Local group aims to refute Dungeness Water Rule

The old saying “Whiskey is for drinking, water is for fighting,” attributed to Mark Twain, may be proving true in the Sequim-Dungeness Valley given a trial on the validity of the Dungeness Water Rule is set for Oct. 21 at the Thurston County Superior Court.

The old saying “Whiskey is for drinking, water is for fighting,” attributed to Mark Twain, may be proving true in the Sequim-Dungeness Valley given a trial on the validity of the Dungeness Water Rule is set for Oct. 21 at the Thurston County Superior Court.

The trial was scheduled after Judge Gary Tabor denied the Olympic Resource Protection Council’s motion for a summary judgment, but kept the issue alive for a trial on the facts and full administrative record.

The nonprofit first challenged the Washington State Department of Ecology once it adopted the Dungeness Water Rule in early January 2013 and after a failed attempt to get state officials to work with them on a “more balanced application of the rule,” said Greg McCarry, Olympic Resource Protection Council president.

State officials designed and implemented the rule as a method for managing surface and groundwaters within the Dungeness River watershed. It seeks to ensure reliable water supplies for both drinking and to protect fish, wildlife and other in-stream resources within the watershed, which is one of 16 watersheds state officials consider “fish-critical” — basins with a shortage of water for existing needs. The rule requires mitigation of any new groundwater withdrawals within the rule area encompassing the Sequim-Dungeness Valley and the surrounding land south of Sequim, slightly west of Bagley Creek and east toward Johnson Creek.

“About 3,600 parcels are impacted by the rule,” McCarry said.

The rule area is separated into two categories: green and yellow. Within the yellow area only indoor domestic water use is permitted and no outdoor water mitigation is yet available.

To help manage the water, state officials collaborate with the Washington Water Trust — a non-regulatory, nonprofit — that acts as a water bank. The water trust issues water mitigation certificates to new water users based on mitigation and available reserves established by the Department of Ecology.

As of March, the state reported 101 water mitigation certificates have been issued.

Despite the efforts to create a rule that balances the area’s varying  water demands, McCarry and roughly 500 members of the Olympic Resource Protection Council don’t agree with the in-stream flows outlined and required by the rule.

“It’s an over allocation of water to the river,” he said.

McCarry says it’s anecdotal, but the rule is having negative impacts on those wanting to buy or sell property within the Dungeness Water Rule.

“People come here and say they want to buy a piece of property and if you tell them it’s in the rule area, then all kinds of questions pop up and people avoid it,” he said. “It’s just too uncertain.”

The Peninsula Resource Protection Council has two main legal arguments it’s challenging the state on. Like when granting a water right, McCarry believes state officials should have conducted a four-part test.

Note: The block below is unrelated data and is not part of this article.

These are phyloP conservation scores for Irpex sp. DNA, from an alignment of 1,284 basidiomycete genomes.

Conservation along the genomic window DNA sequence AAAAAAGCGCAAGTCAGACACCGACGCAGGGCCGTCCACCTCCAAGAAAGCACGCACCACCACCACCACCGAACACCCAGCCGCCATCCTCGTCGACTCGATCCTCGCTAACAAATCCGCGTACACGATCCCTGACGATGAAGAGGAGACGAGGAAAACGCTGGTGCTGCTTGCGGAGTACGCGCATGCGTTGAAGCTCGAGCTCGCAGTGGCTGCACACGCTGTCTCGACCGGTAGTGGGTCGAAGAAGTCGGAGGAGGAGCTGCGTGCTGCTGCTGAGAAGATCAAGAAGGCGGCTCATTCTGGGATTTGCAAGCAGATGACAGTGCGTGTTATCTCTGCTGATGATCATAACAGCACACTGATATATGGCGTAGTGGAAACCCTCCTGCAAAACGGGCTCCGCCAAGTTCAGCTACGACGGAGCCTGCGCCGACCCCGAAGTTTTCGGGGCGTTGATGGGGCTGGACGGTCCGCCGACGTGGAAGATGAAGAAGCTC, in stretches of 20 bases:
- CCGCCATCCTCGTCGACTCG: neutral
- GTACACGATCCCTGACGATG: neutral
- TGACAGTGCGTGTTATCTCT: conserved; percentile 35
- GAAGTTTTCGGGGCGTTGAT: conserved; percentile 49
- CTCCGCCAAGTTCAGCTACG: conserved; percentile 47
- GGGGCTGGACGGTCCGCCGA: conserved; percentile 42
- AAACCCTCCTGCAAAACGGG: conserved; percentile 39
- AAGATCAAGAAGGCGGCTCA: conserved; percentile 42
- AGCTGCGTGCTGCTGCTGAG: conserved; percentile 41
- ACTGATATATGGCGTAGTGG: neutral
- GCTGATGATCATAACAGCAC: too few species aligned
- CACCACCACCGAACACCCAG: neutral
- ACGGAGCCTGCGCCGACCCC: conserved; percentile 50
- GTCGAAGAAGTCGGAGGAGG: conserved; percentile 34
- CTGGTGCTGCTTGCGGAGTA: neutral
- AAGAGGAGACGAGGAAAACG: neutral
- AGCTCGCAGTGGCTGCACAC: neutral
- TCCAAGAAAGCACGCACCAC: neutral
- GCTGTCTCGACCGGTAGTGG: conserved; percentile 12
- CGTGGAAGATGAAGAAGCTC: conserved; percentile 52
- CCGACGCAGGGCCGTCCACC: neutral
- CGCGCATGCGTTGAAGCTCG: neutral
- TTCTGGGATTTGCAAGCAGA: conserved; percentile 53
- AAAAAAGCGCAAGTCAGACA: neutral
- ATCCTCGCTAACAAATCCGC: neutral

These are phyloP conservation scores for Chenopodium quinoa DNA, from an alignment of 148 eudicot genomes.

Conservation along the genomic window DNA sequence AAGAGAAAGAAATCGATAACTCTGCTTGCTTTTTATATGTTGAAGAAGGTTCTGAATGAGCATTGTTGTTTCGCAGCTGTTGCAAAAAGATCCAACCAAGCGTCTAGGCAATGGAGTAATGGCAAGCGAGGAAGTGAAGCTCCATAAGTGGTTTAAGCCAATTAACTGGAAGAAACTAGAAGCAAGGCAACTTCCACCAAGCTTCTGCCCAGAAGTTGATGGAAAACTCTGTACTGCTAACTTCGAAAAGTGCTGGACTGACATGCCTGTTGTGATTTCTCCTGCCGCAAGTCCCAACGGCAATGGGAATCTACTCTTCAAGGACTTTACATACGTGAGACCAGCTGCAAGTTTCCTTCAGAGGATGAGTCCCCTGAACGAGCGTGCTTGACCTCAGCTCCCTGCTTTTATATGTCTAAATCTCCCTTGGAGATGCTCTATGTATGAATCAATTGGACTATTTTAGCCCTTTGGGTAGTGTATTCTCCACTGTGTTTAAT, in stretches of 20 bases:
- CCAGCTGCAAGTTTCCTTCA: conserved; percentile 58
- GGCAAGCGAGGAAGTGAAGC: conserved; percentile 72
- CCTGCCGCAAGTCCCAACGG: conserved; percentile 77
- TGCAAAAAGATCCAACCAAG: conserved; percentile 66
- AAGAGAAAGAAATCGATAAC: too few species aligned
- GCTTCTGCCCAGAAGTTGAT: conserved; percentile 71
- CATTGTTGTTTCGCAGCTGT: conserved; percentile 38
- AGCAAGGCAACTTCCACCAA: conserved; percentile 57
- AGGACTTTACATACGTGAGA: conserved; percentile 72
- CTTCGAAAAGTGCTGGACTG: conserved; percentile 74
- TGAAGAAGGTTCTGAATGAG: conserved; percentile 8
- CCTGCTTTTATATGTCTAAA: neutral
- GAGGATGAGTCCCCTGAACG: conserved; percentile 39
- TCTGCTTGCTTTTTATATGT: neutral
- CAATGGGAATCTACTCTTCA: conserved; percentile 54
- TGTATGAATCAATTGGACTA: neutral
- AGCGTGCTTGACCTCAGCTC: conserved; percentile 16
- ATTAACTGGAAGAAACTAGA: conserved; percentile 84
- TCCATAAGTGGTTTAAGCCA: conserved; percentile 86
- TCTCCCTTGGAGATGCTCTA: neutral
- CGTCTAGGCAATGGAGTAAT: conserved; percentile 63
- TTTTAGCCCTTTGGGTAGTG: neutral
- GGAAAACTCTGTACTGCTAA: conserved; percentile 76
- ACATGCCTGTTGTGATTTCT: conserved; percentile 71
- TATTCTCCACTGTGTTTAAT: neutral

“When DOE grants a water right, they have to do a four-part test and one of the legs that test is the water has to be there,” he said. “When they granted the water to the river of 180 cfs (cubic feet per second) at a time when the river flows at 90 cfs, they failed one of their requirements.”

Secondly, McCarry feels state officials should have done a Net Benefit Analysis when establishing in-stream flow requirements for the Dungeness River and its side streams.

“They’re supposed to consider humans, fish, farming and business,” he said. “But three of the net beneficiaries (humans, farming and business) in this case were kind of thrown aside.”

Although the four-part test is used when granting water rights, when setting in-stream flows the department uses standardized habitat assessment models, said Tom Loranger, Department of Ecology’s Water Resources program manager.

“What we’ve seen from most of these water cases is they tend to go beyond the Superior Court level and often times it goes onto the next court, which is the Court of Appeals,” Loranger said. “Going forward, the judge is going to hear discussions about the flows, how it was set, what science was used and how it comports with the water resources laws of the state.”

Loranger noted the rich history and several years of working with the area’s stakeholders including the City of Sequim, Clallam County, three tribes, the public utilities district and irrigators to come up with a rule that leaves enough water in the river and set aside reserves for future use.

A “significant” bill (SB 6513) recently passed by the state Legislature, demonstrates the reserves of water in the Dungeness River are consistent with Legislature’s intent, Loranger said.

“We really like that because in the case of this litigation … (the) Legislature made it very clear that people using water out of those reserves are in good shape,” he said.

For more information on the Olympic Resource Protection Council or to get involved, visit www.olympic resourcepc.org. Review the Dungeness Water Rule at www.ecy.wa.gov/laws-rules/activity/wac173518.html.